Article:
When Financial Standard
first met BlackRock's Christian Obrist at the end of June, he has been in the country only a few days and was being introduced to local media. What's the biggest challenge for you in the new role, we asked him.
"Figuring out the 20% of the distribution that controls 80% of the wealth," he said without skipping a beat.
The ETF industry in Australia is still very much in its infancy.
Obrist is the newly-appointed guardian of BlackRock's $12 billion plus exchange-traded funds business in Australia - the "plus" because it has a sizeable but undisclosed business with Aussie institutions who mainly buy iShares' US and UCITs funds.
He took over from Jonathan Howie who moved to Hong Kong to head BlackRock's equity index strategy for Asia Pacific after three-and-a-half years as the head of iShares Australia.
This is Obrist's first Australian stint after a globe-trotting career of investment banking and asset manager sales in Hong Kong, London and his native Switzerland.
Obrist was born to a Swiss father working in the hotel industry in the Philippines. A relatively privileged upbringing by his admission, he went to international schools as the family moved around Malaysia, Singapore, Hong Kong and China through his childhood.
There were piano lessons, bits and pieces of Asian languages picked up through the moves and a return to Switzerland for university where he completed a Masters in strategy and organisation.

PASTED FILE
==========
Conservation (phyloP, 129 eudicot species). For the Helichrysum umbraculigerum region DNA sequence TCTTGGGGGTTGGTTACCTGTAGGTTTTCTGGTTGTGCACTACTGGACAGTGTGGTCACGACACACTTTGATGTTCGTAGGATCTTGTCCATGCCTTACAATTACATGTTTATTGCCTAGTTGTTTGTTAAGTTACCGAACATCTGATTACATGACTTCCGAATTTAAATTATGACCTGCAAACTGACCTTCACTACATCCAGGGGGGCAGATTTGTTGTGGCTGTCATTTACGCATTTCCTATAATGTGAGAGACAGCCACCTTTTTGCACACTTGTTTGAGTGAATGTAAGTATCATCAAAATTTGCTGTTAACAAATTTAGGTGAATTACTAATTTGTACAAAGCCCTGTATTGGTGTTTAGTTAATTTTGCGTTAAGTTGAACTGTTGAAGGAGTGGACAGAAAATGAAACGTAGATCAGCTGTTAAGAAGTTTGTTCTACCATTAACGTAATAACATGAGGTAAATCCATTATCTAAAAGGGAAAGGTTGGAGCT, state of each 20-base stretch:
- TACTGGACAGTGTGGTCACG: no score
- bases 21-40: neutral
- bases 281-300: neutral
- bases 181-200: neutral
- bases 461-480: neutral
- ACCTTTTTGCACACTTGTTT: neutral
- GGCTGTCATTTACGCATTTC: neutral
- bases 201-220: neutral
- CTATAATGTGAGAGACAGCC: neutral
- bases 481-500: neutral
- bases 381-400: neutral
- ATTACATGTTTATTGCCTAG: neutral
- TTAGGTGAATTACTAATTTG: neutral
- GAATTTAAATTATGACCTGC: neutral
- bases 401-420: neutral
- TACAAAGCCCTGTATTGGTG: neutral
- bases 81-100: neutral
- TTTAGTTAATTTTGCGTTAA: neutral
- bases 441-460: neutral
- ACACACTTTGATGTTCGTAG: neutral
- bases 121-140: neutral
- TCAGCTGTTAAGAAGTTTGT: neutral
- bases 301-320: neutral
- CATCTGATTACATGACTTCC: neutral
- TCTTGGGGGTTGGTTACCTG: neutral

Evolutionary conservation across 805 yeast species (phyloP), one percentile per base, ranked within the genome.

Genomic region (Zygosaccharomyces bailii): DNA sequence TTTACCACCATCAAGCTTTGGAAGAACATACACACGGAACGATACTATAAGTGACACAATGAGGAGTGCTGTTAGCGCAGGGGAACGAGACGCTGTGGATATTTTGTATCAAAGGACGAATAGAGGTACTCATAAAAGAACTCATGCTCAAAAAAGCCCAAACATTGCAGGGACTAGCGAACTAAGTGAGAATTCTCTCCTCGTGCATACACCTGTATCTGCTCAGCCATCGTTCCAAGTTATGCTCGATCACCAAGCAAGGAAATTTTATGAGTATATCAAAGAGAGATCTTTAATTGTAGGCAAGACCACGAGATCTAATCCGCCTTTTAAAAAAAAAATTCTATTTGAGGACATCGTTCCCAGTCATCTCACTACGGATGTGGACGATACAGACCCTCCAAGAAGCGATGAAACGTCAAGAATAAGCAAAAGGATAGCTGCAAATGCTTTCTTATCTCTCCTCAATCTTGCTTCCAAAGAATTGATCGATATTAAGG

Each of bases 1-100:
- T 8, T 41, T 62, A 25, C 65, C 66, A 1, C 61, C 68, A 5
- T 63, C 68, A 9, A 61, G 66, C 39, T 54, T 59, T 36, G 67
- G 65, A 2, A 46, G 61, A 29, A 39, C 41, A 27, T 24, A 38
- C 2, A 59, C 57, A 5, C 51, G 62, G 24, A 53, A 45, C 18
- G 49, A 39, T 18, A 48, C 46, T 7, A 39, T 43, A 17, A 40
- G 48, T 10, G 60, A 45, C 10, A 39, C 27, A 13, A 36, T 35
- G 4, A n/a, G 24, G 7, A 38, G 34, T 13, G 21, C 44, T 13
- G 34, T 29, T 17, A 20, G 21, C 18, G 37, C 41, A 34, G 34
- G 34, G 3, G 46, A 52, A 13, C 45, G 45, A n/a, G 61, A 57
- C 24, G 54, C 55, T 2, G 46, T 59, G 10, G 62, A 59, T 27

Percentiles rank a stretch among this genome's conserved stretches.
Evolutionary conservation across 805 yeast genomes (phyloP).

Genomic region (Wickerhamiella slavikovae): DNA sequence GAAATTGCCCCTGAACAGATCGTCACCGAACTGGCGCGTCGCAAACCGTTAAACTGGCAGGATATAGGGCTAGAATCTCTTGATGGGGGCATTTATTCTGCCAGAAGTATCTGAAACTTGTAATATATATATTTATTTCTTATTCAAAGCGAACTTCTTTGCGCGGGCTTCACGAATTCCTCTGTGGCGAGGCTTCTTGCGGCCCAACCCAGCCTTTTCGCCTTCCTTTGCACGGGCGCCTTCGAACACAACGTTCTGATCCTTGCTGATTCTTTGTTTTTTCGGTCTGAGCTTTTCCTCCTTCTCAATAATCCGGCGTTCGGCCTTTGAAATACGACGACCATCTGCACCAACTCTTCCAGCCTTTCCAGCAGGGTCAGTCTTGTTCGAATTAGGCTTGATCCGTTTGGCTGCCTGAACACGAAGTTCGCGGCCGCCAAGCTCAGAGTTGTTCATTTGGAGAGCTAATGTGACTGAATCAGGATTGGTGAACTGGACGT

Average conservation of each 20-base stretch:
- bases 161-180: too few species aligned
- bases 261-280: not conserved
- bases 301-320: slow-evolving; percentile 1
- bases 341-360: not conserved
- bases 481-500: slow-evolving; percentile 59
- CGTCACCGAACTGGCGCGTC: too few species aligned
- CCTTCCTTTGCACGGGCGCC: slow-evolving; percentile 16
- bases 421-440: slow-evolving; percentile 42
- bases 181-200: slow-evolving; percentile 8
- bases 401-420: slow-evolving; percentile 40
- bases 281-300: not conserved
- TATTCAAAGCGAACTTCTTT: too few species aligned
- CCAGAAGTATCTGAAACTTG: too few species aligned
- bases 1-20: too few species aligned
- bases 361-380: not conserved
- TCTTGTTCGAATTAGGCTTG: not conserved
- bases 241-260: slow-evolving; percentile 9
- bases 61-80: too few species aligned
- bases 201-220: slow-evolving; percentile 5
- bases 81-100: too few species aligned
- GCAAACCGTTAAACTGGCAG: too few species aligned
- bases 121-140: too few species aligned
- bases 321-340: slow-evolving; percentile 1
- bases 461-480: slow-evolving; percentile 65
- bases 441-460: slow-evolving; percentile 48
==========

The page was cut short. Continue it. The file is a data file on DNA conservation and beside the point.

His first job out of university found him at the sales desk of UBS' trading floor in Switzerland in 2004. He had opened a brokerage account when he turned 18 to trade stocks, options and warrants - and he got a "proper deep dive" into fixed income derivatives whose trading sales he handled.
"Coming out of university where almost every graduate had the same sort of profile, my international experience growing up was something that differentiated me," Obrist says.
Four years into his maiden financial services job, rival bank JP Morgan poached his boss and along went Obrist sometime later, working in a similar role but more multi-asset focused.
"Looking back to that role after my 10 years at BlackRock, doing cash bonds [for a year at JP Morgan] was an extremely educational part of my years within the investment banks because for me, knowing the underlying [workings] of what to talk about is extremely important," he says.
Lehman Brothers went down just two weeks after Obrist switched jobs. JP Morgan probably shrunk its sales team by half, he says. Obrist was retained.
JP Morgan moved him to London and he ended up staying with the investment bank for about four years.
"In those four years after the GFC, the investment banking industry changed a lot," he says. "It became a lot less attractive to work there and that's when I decided to make a move to BlackRock."
He got the opportunity to head iShares' institutional business in Switzerland in 2012 - eight years after he came out of university.
Obrist later moved to Hong Kong where he headed BlackRock's wealth, retail and asset manager distribution for ETFs and index investments across Asia ex Japan - his last role before moving to Australia to head the iShares business here.